Popular Management Method Might Harm Productivity, Says New Study

Forced Rankings of Employees Bad for Business

A new study suggests that productivity suffers when managers use forced-ranking systems to evaluate the performance of an employee against other employees.

Researcher Stephen Garcia believes that forced-ranking “may negatively affect employees’ willingness to maximize joint gains that will benefit the organization.” Garcia is adjunct assistant professor of management and organizations at the University of Michigan’s Ross School of Business, and is also assistant professor at the Ford School of Public Policy.

“Individuals [subjected to forced-ranking] will care less about performing better on a given task and will, instead, shift their focus to performing relatively better on a scale comparison—in other words, being surpassed in rank,” says Garcia.

This study, conducted by Stephen Garcia and his colleague Avishalom Tor of the University of Haifa, appears in the current issue of Organizational Behavior and Human Decision Processes. Garcia and Tor examine the forced-ranking system by conducting a series of studies of task comparisons vs. scale comparisons.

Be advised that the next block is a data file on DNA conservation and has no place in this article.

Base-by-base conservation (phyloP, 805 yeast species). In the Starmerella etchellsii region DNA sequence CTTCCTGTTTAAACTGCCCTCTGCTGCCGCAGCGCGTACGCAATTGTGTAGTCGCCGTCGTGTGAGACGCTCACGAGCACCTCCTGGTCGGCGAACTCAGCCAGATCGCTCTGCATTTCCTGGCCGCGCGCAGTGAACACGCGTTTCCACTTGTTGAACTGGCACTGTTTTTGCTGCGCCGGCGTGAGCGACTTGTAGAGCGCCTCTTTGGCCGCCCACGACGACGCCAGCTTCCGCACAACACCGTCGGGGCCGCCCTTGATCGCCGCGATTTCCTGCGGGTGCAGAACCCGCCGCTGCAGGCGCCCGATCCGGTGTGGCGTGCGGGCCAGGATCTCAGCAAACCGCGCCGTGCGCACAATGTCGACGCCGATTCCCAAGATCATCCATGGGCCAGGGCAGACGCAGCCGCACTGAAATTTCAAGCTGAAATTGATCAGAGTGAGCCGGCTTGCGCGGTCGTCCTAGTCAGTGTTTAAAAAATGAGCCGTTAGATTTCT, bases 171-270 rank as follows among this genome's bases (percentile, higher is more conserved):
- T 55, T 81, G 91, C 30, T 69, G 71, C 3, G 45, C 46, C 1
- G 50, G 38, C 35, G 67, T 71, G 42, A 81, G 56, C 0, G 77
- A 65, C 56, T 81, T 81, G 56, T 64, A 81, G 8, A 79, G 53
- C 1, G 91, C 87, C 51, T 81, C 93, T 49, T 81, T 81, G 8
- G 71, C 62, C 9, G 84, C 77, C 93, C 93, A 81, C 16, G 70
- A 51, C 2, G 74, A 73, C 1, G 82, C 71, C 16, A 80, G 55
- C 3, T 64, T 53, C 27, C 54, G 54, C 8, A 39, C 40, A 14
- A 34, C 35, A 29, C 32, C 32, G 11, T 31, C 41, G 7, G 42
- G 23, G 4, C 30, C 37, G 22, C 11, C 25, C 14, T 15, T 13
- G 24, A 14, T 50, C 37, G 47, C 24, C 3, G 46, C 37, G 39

Task comparisons concern relative outcomes or standing in specific tasks (e.g., anticipated earnings of one’s company vs. a partner company in a joint venture), while comparisons on the scale—the metric that defines a standard—occur at a more general level (e.g., those concerning a company’s standing on annual earnings).

The researchers found that rivals ranked near the top of a standard are more competitive and less cooperative than those far from a standard. Only 25 percent of the study participants were willing to maximize joint gains when they and their rivals were ranked No. 1 and 2, compared to 79 percent when ranked No. 101 and 102. However, when the rivals’ relative standing on the scale was not in jeopardy, participants uniformly behaved more cooperatively—74 percent for No. 1 and 2 and 77 percent for No. 101 and 102.

Similar results were found in a second study that manipulated the threat of an upward comparison on the scale in the business context of the Fortune 500. However, competitive behavior was not only more prevalent among the highly ranked, but also among those at the bottom—those vying to just make it in to the Fortune 500.

Although their findings suggest that forced ranking does not always diminish the likelihood of maximizing joint gains within an organization, they do reveal a significant and overlooked weakness of this new and increasingly popular management system, the researchers say. “While highly ranked employees may be more competitive and productive through simple self-selection, the championing of forced rankings fails to anticipate how competitive forces may ultimately inhibit the profit-maximizing exchange or pooling of information and resources among those ’star’ employees,” Garcia said.

General Electric is the most famous proponent of the forced-ranking model, but other companies have used it in some form at one time or another, including Cisco Systems, EDS, Hewlett-Packard, Microsoft, Pepsi, Caterpillar, Sun Microsystems, Goodyear, Ford Motor and Capital One.